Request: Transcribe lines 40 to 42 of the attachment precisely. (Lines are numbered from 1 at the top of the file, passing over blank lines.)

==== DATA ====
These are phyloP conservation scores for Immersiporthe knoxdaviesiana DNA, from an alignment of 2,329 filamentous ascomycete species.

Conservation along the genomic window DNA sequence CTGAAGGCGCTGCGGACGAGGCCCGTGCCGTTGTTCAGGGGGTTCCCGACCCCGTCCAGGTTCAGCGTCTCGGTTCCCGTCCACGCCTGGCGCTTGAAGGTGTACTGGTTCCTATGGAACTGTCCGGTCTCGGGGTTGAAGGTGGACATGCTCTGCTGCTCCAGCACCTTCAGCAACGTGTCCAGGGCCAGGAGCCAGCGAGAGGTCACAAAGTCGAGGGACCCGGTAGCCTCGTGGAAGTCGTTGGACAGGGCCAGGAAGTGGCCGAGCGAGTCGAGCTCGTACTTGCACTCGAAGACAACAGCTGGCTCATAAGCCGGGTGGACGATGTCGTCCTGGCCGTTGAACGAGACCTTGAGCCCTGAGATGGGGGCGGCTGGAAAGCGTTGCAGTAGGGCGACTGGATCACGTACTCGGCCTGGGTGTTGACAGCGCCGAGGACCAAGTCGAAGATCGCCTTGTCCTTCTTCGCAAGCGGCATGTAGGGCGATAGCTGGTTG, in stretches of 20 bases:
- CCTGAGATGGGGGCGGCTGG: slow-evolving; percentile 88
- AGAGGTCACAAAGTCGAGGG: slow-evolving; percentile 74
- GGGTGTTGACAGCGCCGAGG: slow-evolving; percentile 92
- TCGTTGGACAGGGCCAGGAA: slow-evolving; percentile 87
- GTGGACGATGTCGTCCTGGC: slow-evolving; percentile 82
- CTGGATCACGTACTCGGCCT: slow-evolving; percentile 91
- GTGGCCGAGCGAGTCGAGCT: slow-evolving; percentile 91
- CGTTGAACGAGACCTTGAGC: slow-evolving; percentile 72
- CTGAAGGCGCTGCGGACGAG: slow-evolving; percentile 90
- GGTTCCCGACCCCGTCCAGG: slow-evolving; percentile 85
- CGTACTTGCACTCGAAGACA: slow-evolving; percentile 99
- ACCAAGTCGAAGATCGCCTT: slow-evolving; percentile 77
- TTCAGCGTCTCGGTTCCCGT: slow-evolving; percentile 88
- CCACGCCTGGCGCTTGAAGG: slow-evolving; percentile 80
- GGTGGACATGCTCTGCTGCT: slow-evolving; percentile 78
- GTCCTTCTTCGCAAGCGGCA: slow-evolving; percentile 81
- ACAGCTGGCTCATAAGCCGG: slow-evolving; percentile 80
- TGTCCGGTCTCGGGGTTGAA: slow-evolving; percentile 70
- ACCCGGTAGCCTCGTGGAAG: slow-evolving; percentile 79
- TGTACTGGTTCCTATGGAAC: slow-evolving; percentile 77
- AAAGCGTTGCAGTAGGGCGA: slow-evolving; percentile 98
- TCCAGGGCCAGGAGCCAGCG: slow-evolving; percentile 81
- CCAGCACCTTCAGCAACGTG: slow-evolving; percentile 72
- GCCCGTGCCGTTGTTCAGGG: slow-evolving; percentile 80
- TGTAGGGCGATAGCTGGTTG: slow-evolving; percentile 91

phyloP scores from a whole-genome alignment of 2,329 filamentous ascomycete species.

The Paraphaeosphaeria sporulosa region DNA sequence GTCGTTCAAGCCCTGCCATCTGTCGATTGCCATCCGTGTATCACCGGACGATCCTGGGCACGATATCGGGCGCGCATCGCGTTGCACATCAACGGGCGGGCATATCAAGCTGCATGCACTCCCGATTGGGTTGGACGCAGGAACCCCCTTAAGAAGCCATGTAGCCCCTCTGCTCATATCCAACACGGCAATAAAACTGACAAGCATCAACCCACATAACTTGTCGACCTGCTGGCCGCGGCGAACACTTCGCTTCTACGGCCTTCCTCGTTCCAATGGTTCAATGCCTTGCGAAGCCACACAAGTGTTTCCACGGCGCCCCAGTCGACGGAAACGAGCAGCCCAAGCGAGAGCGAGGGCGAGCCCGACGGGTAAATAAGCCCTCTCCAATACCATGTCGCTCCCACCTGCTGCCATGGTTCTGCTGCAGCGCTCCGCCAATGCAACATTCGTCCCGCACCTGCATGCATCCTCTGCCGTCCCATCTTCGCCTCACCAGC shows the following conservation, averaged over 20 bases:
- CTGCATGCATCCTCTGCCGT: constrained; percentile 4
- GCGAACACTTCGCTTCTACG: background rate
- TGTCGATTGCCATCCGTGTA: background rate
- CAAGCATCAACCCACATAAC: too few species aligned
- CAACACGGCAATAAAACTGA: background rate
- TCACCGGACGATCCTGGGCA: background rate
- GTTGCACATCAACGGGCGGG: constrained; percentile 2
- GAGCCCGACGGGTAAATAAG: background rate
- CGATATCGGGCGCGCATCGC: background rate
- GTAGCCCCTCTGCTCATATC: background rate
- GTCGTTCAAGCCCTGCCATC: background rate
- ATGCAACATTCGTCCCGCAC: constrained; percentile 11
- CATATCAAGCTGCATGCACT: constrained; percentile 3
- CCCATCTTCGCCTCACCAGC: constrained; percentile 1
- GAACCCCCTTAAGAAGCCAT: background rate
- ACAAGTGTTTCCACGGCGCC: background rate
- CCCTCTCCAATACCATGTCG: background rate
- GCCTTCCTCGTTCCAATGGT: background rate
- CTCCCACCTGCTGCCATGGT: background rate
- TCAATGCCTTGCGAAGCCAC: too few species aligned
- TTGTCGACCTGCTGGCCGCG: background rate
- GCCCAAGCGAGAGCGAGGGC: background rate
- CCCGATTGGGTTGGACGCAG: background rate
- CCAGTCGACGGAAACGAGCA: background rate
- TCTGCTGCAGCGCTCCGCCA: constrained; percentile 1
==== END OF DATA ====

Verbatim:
- GTCGTTCAAGCCCTGCCATC: background rate
- ATGCAACATTCGTCCCGCAC: constrained; percentile 11
- CATATCAAGCTGCATGCACT: constrained; percentile 3